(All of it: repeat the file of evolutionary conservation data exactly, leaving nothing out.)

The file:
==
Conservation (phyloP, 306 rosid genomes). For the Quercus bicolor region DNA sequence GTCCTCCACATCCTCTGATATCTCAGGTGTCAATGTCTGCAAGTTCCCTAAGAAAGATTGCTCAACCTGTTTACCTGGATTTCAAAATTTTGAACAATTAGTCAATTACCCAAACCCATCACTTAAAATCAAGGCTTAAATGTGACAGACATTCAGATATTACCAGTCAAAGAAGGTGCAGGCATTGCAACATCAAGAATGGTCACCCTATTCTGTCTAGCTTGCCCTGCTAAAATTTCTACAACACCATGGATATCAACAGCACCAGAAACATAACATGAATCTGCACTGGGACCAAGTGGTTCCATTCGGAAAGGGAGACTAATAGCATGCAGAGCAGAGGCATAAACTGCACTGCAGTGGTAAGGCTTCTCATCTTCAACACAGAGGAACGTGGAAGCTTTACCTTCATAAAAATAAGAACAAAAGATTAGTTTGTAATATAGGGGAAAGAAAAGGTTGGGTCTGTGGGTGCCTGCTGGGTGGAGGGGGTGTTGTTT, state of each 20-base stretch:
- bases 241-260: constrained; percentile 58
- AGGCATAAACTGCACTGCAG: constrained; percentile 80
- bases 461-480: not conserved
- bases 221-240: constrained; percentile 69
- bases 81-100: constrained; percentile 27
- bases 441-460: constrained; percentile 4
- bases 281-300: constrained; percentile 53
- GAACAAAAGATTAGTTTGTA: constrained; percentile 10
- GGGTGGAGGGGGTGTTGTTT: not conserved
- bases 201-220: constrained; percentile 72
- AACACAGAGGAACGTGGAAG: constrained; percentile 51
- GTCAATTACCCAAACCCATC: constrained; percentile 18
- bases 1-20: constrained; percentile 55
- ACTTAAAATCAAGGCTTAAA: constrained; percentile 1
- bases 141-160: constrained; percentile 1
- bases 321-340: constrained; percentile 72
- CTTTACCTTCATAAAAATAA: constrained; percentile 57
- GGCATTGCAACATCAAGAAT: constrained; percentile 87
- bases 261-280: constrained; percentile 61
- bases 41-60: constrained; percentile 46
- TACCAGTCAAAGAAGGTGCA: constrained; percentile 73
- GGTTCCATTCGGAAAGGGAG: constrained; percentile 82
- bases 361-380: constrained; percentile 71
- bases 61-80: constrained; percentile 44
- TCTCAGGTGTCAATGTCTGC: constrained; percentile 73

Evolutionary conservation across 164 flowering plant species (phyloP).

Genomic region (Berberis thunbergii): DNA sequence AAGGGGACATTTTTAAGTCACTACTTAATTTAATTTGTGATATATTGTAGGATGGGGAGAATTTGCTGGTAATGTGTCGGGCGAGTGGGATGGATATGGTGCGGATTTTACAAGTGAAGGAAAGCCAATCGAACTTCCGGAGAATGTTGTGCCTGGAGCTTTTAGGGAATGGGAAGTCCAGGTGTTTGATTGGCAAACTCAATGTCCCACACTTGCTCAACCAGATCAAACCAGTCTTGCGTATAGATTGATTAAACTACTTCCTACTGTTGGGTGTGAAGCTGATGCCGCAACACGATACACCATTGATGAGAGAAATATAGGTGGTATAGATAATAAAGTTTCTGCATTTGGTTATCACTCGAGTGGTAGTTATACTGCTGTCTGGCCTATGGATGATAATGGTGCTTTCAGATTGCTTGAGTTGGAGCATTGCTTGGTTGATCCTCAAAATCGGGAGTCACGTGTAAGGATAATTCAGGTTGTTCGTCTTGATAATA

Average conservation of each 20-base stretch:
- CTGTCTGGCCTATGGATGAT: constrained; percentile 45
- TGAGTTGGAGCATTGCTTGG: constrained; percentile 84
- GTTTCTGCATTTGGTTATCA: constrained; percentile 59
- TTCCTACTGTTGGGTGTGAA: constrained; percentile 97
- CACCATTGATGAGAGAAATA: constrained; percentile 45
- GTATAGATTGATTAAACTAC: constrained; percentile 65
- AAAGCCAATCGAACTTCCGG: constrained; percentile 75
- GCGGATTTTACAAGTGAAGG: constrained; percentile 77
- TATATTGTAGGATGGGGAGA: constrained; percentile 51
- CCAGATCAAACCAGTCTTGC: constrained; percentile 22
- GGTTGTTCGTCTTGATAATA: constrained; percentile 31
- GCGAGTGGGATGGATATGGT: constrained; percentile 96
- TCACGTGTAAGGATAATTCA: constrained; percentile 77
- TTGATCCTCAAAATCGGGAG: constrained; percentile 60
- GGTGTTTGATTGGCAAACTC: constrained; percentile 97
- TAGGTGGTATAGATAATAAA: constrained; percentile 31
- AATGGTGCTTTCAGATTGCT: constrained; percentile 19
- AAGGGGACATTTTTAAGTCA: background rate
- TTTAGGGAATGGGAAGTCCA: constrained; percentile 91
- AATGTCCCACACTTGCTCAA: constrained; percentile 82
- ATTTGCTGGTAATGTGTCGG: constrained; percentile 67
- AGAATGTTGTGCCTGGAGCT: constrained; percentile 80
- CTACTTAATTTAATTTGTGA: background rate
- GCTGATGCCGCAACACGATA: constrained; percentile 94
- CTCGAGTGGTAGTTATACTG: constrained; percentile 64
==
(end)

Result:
Conservation (phyloP, 306 rosid genomes). For the Quercus bicolor region DNA sequence GTCCTCCACATCCTCTGATATCTCAGGTGTCAATGTCTGCAAGTTCCCTAAGAAAGATTGCTCAACCTGTTTACCTGGATTTCAAAATTTTGAACAATTAGTCAATTACCCAAACCCATCACTTAAAATCAAGGCTTAAATGTGACAGACATTCAGATATTACCAGTCAAAGAAGGTGCAGGCATTGCAACATCAAGAATGGTCACCCTATTCTGTCTAGCTTGCCCTGCTAAAATTTCTACAACACCATGGATATCAACAGCACCAGAAACATAACATGAATCTGCACTGGGACCAAGTGGTTCCATTCGGAAAGGGAGACTAATAGCATGCAGAGCAGAGGCATAAACTGCACTGCAGTGGTAAGGCTTCTCATCTTCAACACAGAGGAACGTGGAAGCTTTACCTTCATAAAAATAAGAACAAAAGATTAGTTTGTAATATAGGGGAAAGAAAAGGTTGGGTCTGTGGGTGCCTGCTGGGTGGAGGGGGTGTTGTTT, state of each 20-base stretch:
- bases 241-260: constrained; percentile 58
- AGGCATAAACTGCACTGCAG: constrained; percentile 80
- bases 461-480: not conserved
- bases 221-240: constrained; percentile 69
- bases 81-100: constrained; percentile 27
- bases 441-460: constrained; percentile 4
- bases 281-300: constrained; percentile 53
- GAACAAAAGATTAGTTTGTA: constrained; percentile 10
- GGGTGGAGGGGGTGTTGTTT: not conserved
- bases 201-220: constrained; percentile 72
- AACACAGAGGAACGTGGAAG: constrained; percentile 51
- GTCAATTACCCAAACCCATC: constrained; percentile 18
- bases 1-20: constrained; percentile 55
- ACTTAAAATCAAGGCTTAAA: constrained; percentile 1
- bases 141-160: constrained; percentile 1
- bases 321-340: constrained; percentile 72
- CTTTACCTTCATAAAAATAA: constrained; percentile 57
- GGCATTGCAACATCAAGAAT: constrained; percentile 87
- bases 261-280: constrained; percentile 61
- bases 41-60: constrained; percentile 46
- TACCAGTCAAAGAAGGTGCA: constrained; percentile 73
- GGTTCCATTCGGAAAGGGAG: constrained; percentile 82
- bases 361-380: constrained; percentile 71
- bases 61-80: constrained; percentile 44
- TCTCAGGTGTCAATGTCTGC: constrained; percentile 73

Evolutionary conservation across 164 flowering plant species (phyloP).

Genomic region (Berberis thunbergii): DNA sequence AAGGGGACATTTTTAAGTCACTACTTAATTTAATTTGTGATATATTGTAGGATGGGGAGAATTTGCTGGTAATGTGTCGGGCGAGTGGGATGGATATGGTGCGGATTTTACAAGTGAAGGAAAGCCAATCGAACTTCCGGAGAATGTTGTGCCTGGAGCTTTTAGGGAATGGGAAGTCCAGGTGTTTGATTGGCAAACTCAATGTCCCACACTTGCTCAACCAGATCAAACCAGTCTTGCGTATAGATTGATTAAACTACTTCCTACTGTTGGGTGTGAAGCTGATGCCGCAACACGATACACCATTGATGAGAGAAATATAGGTGGTATAGATAATAAAGTTTCTGCATTTGGTTATCACTCGAGTGGTAGTTATACTGCTGTCTGGCCTATGGATGATAATGGTGCTTTCAGATTGCTTGAGTTGGAGCATTGCTTGGTTGATCCTCAAAATCGGGAGTCACGTGTAAGGATAATTCAGGTTGTTCGTCTTGATAATA

Average conservation of each 20-base stretch:
- CTGTCTGGCCTATGGATGAT: constrained; percentile 45
- TGAGTTGGAGCATTGCTTGG: constrained; percentile 84
- GTTTCTGCATTTGGTTATCA: constrained; percentile 59
- TTCCTACTGTTGGGTGTGAA: constrained; percentile 97
- CACCATTGATGAGAGAAATA: constrained; percentile 45
- GTATAGATTGATTAAACTAC: constrained; percentile 65
- AAAGCCAATCGAACTTCCGG: constrained; percentile 75
- GCGGATTTTACAAGTGAAGG: constrained; percentile 77
- TATATTGTAGGATGGGGAGA: constrained; percentile 51
- CCAGATCAAACCAGTCTTGC: constrained; percentile 22
- GGTTGTTCGTCTTGATAATA: constrained; percentile 31
- GCGAGTGGGATGGATATGGT: constrained; percentile 96
- TCACGTGTAAGGATAATTCA: constrained; percentile 77
- TTGATCCTCAAAATCGGGAG: constrained; percentile 60
- GGTGTTTGATTGGCAAACTC: constrained; percentile 97
- TAGGTGGTATAGATAATAAA: constrained; percentile 31
- AATGGTGCTTTCAGATTGCT: constrained; percentile 19
- AAGGGGACATTTTTAAGTCA: background rate
- TTTAGGGAATGGGAAGTCCA: constrained; percentile 91
- AATGTCCCACACTTGCTCAA: constrained; percentile 82
- ATTTGCTGGTAATGTGTCGG: constrained; percentile 67
- AGAATGTTGTGCCTGGAGCT: constrained; percentile 80
- CTACTTAATTTAATTTGTGA: background rate
- GCTGATGCCGCAACACGATA: constrained; percentile 94
- CTCGAGTGGTAGTTATACTG: constrained; percentile 64